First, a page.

Churn reduction – it’s about time we had a talk about this, because it seems to be one of the bigger problems in SaaS at the moment, and churn rates have become a bit of a buzzword in the field as a result. Professionals scramble to work out pseudo-scientific solutions for this problem, and who knows, some of them may work. But honestly, it’s probably not such a complex problem, though definitely a severe one.
Churn reduction honestly may be easier to solve than people are making it out to be. Today we’re going to look at five ways this may be possible without resorting to Euclidian mathematics or something equally brain-breaking to accomplish it.
The goal of this is not to discredit the advanced theories of marketing and business that churn rates are inspiring, but rather to point out some simpler solutions for those of us who have barely enough time as it is just to run our businesses. These are practical solutions that on their own have been tested in the past, and while some of the higher theories may provide more coverage and ultimate resolution one day, these work well enough to contain the chaos.
Without further ado, let’s get started …
#1 – Update Frequency
This can go either direction, first off. Update frequency is a bit of a two-headed best, because being too frequent or too infrequent with feature refinement or addition of new features can put customers off, resulting in loss of subscriptions. How can it go both ways?
Well, infrequent updates to an extreme can make customers begin to suspect obsolescence in something even if it is not there. They may feel that a competing service stays on the cutting edge more efficiently than your service, or they may feel that it is stagnating. This will cause them to write the service off even if the conclusions are utterly unfounded.
On the other end of the spectrum, updating too frequently, like with any marketing platform, can just exhaust customers. They may quickly feel that the product isn’t what it once was, and abandon it for something a bit more evenly paced.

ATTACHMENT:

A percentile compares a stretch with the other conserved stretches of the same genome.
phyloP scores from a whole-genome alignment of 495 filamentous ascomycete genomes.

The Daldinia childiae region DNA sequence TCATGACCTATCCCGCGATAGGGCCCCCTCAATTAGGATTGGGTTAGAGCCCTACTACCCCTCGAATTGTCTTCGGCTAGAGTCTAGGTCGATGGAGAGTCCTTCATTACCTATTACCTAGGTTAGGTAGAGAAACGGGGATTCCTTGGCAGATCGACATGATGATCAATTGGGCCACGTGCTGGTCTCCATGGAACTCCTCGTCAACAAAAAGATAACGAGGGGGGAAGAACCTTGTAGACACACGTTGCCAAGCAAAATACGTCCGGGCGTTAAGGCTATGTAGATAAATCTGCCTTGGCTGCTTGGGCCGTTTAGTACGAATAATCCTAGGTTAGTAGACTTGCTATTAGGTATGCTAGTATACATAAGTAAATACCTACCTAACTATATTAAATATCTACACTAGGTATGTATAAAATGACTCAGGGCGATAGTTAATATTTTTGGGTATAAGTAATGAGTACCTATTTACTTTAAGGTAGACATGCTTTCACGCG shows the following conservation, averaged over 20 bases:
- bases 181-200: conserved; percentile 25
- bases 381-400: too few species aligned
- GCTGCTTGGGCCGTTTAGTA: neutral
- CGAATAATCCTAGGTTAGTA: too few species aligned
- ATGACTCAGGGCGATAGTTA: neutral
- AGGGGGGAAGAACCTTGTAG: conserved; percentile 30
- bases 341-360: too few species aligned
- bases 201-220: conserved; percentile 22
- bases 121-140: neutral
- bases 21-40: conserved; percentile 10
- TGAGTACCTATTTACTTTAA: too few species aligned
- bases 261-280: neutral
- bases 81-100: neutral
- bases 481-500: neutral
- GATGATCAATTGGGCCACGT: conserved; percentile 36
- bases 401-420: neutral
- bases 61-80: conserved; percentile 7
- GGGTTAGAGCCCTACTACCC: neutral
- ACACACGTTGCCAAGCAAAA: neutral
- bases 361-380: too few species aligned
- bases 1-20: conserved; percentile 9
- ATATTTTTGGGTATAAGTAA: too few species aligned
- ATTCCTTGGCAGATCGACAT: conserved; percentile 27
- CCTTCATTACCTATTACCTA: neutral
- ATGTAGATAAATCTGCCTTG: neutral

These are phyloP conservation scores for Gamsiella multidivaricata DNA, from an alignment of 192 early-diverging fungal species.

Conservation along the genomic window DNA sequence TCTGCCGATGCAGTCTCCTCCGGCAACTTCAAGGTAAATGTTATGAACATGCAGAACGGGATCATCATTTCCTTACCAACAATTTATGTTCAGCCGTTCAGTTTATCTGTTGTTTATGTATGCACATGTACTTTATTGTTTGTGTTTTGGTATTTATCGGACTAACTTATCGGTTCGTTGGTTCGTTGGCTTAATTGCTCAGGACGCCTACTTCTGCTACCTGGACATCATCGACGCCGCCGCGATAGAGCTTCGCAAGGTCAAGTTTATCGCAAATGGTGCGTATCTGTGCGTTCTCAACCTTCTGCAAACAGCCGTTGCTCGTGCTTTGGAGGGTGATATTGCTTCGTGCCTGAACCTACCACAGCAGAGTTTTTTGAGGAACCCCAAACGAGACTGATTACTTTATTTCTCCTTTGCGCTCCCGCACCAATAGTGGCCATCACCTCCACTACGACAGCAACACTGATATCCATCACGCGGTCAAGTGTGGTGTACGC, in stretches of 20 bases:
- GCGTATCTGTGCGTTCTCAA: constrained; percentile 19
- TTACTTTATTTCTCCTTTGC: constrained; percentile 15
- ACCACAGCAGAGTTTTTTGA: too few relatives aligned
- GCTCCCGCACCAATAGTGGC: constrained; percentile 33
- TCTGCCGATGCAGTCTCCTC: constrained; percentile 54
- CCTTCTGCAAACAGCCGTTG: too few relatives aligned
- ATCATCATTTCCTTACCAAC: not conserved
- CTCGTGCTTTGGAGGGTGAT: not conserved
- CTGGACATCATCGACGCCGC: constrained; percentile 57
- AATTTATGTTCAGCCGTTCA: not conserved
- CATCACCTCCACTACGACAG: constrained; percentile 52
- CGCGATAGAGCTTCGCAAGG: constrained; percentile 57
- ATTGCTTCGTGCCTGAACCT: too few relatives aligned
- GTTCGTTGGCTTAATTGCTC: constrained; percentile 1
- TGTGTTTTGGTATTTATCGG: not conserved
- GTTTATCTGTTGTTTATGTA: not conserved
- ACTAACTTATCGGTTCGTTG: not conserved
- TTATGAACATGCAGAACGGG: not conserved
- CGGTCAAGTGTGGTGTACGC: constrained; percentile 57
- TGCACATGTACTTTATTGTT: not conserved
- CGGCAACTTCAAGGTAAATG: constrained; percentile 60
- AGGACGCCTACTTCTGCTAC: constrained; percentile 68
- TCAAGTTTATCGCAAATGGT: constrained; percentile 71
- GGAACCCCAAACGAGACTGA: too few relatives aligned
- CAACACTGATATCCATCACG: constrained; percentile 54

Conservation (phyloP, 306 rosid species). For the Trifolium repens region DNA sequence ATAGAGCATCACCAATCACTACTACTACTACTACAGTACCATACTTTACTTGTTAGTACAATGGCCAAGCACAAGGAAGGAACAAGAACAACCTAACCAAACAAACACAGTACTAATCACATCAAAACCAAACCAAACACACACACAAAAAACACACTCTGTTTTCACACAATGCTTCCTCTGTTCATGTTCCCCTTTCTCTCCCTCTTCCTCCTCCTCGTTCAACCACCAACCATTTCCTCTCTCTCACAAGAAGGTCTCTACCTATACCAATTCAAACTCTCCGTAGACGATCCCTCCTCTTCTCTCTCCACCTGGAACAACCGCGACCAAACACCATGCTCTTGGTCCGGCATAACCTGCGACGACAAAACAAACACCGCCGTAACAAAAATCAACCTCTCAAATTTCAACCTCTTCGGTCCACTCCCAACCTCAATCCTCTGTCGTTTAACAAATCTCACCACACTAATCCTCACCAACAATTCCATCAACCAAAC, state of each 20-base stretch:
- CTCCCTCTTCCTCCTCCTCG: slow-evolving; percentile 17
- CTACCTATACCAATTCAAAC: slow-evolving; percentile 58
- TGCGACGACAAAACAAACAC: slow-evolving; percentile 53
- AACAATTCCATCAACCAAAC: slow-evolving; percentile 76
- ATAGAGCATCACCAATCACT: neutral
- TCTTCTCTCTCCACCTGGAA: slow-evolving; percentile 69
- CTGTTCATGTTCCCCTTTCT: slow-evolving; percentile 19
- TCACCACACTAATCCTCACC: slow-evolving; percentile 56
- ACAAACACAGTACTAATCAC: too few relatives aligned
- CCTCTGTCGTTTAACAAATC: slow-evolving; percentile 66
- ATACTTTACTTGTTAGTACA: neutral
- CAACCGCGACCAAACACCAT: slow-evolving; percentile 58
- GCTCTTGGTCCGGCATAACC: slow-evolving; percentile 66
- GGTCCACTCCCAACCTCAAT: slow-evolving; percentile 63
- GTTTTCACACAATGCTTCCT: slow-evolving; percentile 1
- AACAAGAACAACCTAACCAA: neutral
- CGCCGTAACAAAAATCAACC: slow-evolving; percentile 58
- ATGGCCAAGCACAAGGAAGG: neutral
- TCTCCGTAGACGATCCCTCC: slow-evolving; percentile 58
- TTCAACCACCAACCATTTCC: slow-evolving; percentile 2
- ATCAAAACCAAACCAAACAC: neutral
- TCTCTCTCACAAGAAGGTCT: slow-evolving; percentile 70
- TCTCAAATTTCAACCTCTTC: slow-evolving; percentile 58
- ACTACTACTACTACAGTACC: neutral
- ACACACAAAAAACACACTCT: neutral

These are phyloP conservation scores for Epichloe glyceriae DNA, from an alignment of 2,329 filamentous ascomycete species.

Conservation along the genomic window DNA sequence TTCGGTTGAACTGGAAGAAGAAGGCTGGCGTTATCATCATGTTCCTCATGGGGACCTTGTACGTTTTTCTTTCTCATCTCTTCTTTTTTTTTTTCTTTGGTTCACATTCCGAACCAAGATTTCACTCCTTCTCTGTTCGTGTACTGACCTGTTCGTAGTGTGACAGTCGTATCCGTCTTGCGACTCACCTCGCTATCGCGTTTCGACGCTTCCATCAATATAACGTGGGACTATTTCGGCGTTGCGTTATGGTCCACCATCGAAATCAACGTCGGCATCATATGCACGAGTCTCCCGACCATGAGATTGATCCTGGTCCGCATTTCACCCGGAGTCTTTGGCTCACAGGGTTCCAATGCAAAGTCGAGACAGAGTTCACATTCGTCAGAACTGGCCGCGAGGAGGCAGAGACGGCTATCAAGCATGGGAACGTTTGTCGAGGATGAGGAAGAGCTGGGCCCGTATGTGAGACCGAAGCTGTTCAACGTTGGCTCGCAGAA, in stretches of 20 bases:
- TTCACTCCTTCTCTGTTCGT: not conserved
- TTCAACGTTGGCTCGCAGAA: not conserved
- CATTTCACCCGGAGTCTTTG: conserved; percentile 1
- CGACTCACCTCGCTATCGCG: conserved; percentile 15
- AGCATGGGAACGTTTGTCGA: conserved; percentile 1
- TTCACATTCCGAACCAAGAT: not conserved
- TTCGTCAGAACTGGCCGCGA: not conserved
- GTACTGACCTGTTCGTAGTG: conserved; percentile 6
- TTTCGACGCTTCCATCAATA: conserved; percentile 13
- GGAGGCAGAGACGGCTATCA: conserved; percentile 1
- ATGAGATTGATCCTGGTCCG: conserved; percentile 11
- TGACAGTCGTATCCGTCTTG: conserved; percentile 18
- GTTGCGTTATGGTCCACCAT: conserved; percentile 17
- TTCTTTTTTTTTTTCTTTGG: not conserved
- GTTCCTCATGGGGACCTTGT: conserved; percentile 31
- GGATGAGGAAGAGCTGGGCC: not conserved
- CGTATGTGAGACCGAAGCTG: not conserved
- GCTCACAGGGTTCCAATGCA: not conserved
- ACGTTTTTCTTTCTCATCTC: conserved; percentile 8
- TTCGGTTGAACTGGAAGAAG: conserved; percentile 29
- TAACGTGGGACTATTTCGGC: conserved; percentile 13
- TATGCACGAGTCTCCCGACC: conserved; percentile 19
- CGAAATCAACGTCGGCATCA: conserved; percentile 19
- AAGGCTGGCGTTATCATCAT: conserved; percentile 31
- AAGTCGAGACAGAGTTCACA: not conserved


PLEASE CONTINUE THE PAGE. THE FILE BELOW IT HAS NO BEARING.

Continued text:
In either case, finding a balance here will reduce your churn rate significantly, if you suspect this may be an issue. This balance will be unique to your demographic and service, bear in mind.
#2 – Tech Support
Bad tech support is a box of nails in a company’s coffin, and this applies to SaaS just as it does with any other service. If customer support uses old, inconvenient methodologies, or just isn’t handled right, then customers who inevitably encounter an issue will cancel their subscriptions when they see how poorly their issues are dealt with.
Solving this is often in adopting better policies and strategies, such as making hold times and phone trees less horrible, and hiring staff who natively speak a given language, or at least incredibly fluently. This may sound a mite insensitive, but it is … as they say … what it is.
#3 – Overhead
Overhead is a major issue in SaaS, more so than many other business models. With SaaS, there are often trial or basic free accounts for a given service, alongside paid versions which offer higher features. The problem here is that if there are huge amounts of free customers and few paid customers, the overhead is passed along to these paid customers whether you want it to be or not.
Add to this the fact that the software itself has overhead, and you have a rather vicious cycle. Alas, the only solution to this isn’t pretty. You may limit free accounts to a timed basis, and put anti-fraud precautions into place to prevent free trials from being exploited. This will deter potentiality of customer base somewhat though.
Your better choice is to gimp the free platform a bit more, and at a bit of temporary expense, reduce the cost of the paid platform. This will incentivize customers. The reduction in price this ultimately feasibly establishes is the goal for churn reduction – customers get tired of price gouging.
#4 – Incentives
Incentives to keep customers coming back are important in all businesses, including SaaS. These incentives may be as simple as reduced rates for long time customers, or occasional free upgrades or rewards. Credit card companies and airlines have done this for almost 100 years, and with great success.
The rewards seldom have to be grandiose, but incentivizing customers is something that can’t be overlooked in importance, if you want to reduce your churn rates. People just like to be appreciated. This will aid in churn reduction almost immediately.
#5 – Identity
You have competitors, unless you’re a pioneer 9which brings its own bucket of troubles). How are you identifying your company and service so that it stands out among competitors?
This is important in SaaS just as much as it is with, say, soft drink companies or clothing lines. SaaS may often be more practical and business-oriented, but that means nothing. Make sure you stand out, in a positive way, otherwise people may wander off to something that looks shinier. Remember, all that glitters is in fact gold, in the eyes of the consumer.
These are just five things that may aid in churn reduction, and there may be many other things to consider, so take a long look at how things are in your situation.